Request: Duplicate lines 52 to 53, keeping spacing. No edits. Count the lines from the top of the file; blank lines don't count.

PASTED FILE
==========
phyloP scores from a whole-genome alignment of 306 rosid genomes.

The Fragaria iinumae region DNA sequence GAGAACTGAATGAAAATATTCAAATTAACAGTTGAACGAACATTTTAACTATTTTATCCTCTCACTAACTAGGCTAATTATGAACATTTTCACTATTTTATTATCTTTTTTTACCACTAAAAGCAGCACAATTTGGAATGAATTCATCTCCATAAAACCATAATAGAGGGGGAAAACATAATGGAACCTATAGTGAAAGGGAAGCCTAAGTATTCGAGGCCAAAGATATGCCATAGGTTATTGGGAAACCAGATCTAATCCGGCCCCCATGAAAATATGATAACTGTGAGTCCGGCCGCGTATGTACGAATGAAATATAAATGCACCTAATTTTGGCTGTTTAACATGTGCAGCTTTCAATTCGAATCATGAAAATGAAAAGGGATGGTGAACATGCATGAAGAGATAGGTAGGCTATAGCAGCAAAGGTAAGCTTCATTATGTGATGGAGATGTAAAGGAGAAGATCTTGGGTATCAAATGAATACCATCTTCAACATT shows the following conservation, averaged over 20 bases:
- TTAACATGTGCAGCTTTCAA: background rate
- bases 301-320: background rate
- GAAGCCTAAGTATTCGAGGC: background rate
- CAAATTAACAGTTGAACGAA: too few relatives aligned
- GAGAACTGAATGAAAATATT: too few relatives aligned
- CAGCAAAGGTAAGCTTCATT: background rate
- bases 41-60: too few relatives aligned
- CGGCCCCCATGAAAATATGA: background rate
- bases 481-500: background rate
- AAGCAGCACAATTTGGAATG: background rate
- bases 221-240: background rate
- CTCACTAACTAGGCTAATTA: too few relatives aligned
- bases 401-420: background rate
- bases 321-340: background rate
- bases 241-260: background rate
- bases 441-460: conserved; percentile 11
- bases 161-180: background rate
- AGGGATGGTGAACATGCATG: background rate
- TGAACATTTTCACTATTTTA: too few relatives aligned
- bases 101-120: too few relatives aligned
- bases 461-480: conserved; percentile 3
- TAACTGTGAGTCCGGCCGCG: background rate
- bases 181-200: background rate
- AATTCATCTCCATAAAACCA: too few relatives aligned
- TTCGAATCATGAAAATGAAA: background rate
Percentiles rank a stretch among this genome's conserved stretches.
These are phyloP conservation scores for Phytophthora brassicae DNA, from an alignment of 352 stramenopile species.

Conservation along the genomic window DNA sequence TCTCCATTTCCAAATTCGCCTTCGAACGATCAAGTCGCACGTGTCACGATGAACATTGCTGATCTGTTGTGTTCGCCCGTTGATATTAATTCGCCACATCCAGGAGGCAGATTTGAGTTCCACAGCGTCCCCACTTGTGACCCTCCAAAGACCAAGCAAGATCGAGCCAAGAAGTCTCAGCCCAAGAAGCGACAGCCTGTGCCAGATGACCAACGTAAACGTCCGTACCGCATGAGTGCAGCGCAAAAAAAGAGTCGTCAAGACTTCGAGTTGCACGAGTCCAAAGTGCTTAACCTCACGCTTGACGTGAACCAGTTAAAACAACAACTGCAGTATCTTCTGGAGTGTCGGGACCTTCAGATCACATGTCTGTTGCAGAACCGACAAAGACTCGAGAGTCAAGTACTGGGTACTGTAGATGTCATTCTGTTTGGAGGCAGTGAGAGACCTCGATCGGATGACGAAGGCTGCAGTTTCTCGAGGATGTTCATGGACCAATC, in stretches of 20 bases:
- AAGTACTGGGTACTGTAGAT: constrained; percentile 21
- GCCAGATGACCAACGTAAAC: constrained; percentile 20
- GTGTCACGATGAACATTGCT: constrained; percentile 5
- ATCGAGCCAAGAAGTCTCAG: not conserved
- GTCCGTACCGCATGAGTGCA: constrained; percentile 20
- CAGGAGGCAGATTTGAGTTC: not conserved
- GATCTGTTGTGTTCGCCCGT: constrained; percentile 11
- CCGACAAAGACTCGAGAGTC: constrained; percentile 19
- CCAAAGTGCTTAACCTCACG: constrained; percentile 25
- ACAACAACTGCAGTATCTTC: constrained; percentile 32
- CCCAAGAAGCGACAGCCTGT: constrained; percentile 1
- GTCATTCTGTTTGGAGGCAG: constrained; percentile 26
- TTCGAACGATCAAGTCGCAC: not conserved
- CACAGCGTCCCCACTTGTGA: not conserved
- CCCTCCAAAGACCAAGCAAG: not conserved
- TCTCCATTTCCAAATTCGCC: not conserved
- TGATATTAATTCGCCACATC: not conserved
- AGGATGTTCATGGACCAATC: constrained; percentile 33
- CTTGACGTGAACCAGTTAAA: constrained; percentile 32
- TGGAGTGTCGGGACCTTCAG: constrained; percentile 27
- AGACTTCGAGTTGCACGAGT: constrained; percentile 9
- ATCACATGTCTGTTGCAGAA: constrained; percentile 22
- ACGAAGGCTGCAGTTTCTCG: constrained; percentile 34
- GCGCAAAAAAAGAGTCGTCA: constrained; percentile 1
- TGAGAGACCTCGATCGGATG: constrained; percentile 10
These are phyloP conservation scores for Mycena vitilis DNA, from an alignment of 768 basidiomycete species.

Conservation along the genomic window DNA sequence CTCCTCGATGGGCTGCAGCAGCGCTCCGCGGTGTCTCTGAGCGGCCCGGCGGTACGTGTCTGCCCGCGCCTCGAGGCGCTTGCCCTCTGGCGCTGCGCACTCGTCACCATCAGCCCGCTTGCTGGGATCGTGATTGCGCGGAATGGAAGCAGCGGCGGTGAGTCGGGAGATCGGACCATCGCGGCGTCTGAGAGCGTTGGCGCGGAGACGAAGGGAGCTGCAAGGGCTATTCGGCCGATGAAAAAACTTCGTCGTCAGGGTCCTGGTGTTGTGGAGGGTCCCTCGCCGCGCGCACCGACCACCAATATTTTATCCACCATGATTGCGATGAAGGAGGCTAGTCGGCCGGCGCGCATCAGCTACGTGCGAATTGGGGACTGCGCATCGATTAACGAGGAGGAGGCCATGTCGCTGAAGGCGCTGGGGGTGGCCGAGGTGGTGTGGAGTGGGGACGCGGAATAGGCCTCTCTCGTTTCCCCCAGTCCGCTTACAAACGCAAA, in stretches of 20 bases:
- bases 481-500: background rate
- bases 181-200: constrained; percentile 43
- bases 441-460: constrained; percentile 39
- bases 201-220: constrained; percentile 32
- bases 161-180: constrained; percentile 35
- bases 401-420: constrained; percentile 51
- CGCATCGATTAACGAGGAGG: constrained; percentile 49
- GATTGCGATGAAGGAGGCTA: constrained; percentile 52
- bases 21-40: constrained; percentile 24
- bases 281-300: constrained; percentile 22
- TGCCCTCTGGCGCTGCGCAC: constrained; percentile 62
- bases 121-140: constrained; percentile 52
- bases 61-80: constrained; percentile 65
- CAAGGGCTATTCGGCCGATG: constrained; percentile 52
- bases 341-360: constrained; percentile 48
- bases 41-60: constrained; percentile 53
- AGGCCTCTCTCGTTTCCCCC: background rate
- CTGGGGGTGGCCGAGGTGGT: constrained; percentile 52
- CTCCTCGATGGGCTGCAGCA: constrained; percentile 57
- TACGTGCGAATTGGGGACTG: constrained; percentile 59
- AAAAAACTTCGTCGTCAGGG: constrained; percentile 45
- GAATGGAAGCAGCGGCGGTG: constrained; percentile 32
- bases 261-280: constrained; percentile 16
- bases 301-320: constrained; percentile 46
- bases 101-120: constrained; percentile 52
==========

- ATCACATGTCTGTTGCAGAA: constrained; percentile 22
- ACGAAGGCTGCAGTTTCTCG: constrained; percentile 34